Academic hosts at the Aleksanteri Institute: Sirke Mäkinen, Markku Kangaspuro
Time of visit: November 2021Tatiana Bukina is an Associate Professor of musicology at Vaganova Ballet Academy, St. Petersburg. She obtained her PhD (2005) and Doctor habilitatus (2012) in arts and cultural studies from Herzen State Pedagogical University, St. Petersburg, having previously studied at Petrozavodsk Conservatory. Her research focuses on history and methodology of Soviet and post-Soviet musicology, sociology of music, and reception studies in music. She is an author of over 80 publications including three personal monographs and participation in two collective monographs. During her research work, she has received grants and awards from Russian and international academic organizations, such as Academia Europaea, German Historical Institute Moscow, Open Society Institute, Russian Foundation for Humanities, and others. Her participation in the Visiting Fellows Programme is connected with work on a monograph manuscript that is being accomplished at the request of the publishing house “Academic Studies Press”, New York.
Current research project
Dr. Bukina studies the period of formation in the 1920th of Soviet musicology as an autonomous academic discipline and a research field. A profession of musicologist was institutionalized as a direct response to specific practical needs of the young Soviet state, and endeavors of its founders were deliberately aimed at making their discipline an important factor of the state cultural policy. Therefore, they realized sociological approaches as an essential component of their occupation that gave a key to understanding cultural realities of the past and present. A generation of scholars that came into the new discipline from various humanitarian fields (history, philology, economic, jurisprudence) sought to adapt for musicological research the most advanced achievements of their purviews as well as the leading experience of foreign musicology in order to treat every musical fact as a complex social and cultural phenomenon. Thus, being formed at the intersection of theory and practice, and at the intersection of several disciplinary fields, post-revolutionary sociological musicology was a bright example of a so-called “trading zone” in which, according to P. Galison, due to collision of different methodologies an especially intensive conceptual development of a discipline happens. Owing to these reasons, sociological musicology of the early Soviet epoch is a matter of equal interest from a methodological point of view (as a valuable research experience that remains relevant up till now) and from historical and anthropological perspectives (as a specific product of Soviet academic mentality).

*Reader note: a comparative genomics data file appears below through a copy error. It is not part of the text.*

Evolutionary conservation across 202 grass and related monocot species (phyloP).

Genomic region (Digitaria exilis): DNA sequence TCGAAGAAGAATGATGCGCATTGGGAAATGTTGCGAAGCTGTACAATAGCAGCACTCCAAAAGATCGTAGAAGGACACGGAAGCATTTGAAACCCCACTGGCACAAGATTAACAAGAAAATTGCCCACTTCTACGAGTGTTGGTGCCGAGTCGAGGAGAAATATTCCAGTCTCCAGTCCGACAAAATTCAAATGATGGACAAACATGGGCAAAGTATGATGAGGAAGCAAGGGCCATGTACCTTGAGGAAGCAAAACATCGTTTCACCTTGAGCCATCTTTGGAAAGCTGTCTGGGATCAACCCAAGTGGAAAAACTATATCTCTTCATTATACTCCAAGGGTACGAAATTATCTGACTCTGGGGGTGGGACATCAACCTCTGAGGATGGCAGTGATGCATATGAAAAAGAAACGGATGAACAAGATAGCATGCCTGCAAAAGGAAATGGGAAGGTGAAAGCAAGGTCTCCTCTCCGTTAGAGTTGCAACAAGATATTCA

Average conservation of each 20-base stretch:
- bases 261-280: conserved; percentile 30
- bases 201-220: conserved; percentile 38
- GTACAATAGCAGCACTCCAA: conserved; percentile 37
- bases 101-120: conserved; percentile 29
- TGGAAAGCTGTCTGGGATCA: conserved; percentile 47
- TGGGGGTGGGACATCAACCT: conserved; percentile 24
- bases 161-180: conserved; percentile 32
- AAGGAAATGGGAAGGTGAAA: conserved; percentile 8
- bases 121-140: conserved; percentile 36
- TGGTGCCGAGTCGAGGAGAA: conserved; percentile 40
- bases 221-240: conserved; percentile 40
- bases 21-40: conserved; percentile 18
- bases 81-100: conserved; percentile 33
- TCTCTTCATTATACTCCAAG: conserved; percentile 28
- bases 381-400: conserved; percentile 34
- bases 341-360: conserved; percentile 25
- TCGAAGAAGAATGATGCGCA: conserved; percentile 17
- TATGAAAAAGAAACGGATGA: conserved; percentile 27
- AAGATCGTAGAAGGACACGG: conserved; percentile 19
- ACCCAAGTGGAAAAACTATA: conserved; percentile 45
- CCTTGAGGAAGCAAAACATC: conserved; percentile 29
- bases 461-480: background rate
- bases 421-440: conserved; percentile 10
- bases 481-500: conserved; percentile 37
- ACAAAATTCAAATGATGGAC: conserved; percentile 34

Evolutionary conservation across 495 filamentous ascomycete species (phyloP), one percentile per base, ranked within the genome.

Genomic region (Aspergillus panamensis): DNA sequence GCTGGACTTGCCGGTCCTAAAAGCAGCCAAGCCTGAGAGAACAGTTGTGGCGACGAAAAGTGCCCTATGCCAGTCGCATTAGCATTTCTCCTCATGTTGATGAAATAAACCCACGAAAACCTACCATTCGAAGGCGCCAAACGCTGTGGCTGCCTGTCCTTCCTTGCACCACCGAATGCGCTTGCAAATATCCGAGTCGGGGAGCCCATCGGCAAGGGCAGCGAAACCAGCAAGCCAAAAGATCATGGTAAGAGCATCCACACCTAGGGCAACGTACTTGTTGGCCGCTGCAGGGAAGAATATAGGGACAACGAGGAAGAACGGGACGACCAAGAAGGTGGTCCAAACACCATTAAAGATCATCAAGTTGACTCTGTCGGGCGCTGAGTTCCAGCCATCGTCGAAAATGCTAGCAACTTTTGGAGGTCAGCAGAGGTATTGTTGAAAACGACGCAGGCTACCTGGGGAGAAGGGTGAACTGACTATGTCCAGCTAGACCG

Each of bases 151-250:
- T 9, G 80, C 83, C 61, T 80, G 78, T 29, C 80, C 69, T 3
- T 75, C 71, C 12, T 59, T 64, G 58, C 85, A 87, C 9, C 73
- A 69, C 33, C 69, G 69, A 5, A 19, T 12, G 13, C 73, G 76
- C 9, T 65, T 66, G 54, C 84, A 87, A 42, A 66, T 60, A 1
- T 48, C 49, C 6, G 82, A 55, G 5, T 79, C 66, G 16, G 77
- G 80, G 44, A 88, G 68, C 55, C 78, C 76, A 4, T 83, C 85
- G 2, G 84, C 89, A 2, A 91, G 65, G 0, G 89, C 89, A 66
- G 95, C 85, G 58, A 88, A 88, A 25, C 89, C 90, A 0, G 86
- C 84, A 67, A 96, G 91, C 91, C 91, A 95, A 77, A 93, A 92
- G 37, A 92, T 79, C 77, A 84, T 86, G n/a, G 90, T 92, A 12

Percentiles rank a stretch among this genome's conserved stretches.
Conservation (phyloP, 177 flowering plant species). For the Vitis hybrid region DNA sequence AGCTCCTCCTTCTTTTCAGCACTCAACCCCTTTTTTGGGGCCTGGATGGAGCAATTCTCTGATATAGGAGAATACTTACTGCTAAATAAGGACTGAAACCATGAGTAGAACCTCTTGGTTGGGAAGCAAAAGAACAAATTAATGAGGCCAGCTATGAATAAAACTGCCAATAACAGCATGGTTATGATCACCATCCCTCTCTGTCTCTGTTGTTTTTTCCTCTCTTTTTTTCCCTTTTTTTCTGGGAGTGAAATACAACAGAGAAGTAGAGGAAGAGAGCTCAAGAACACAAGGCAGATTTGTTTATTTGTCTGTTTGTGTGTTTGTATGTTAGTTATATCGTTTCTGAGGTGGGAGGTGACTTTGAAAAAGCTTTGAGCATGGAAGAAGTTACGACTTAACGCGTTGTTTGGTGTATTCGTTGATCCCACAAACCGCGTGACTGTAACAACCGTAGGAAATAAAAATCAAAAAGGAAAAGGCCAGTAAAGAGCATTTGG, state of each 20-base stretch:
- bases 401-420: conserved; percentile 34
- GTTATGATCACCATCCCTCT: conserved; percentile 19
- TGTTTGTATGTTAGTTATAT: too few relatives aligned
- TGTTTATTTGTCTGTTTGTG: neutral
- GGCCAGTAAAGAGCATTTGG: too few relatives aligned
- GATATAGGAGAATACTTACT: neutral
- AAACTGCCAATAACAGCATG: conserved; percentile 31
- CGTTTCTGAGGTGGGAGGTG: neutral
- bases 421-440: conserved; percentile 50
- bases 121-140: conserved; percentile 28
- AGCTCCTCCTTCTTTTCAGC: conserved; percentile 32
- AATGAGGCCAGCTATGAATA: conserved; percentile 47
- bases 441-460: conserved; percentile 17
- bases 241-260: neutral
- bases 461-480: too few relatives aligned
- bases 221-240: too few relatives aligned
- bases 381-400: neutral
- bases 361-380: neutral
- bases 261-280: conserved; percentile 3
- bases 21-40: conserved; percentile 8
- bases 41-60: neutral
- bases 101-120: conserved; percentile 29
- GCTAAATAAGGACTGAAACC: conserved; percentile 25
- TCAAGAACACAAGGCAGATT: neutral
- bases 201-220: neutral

This project has the following objectives: to reconstruct a development history of a sociological approach in musicology of the early Soviet era within cultural and political context of the epoch; to establish trajectories of its impact on perspectives and methodology of the discipline; and to assess its role in the formation of Soviet musicology.
Time of visit: February 2022
Alicja Curanović is an Associate Professor at the Faculty of Political Science and International Studies at the University of Warsaw. She holds a PhD in Political science (PhD thesis: "The Religious Factor in the Foreign Policy of the Russian Federation"). Her main research interests are Russian foreign policy, religious factor in international relations, international relations in the post-Soviet area, and perception, identity, status as well as the phenomenon of messianism in politics. She has conducted research at the Harvard University, Columbia University, Stanford University, the Russian State University for Humanistic Studies, and MGIMO. Her articles have appeared in Problems of Post-Communism, Politics and Religion, Nationalities Papers, and Religion, State and Society, among others. Her monograph titled “The Religious Factor in Russia's Foreign Policy” was published by Routledge in 2012.
Current research project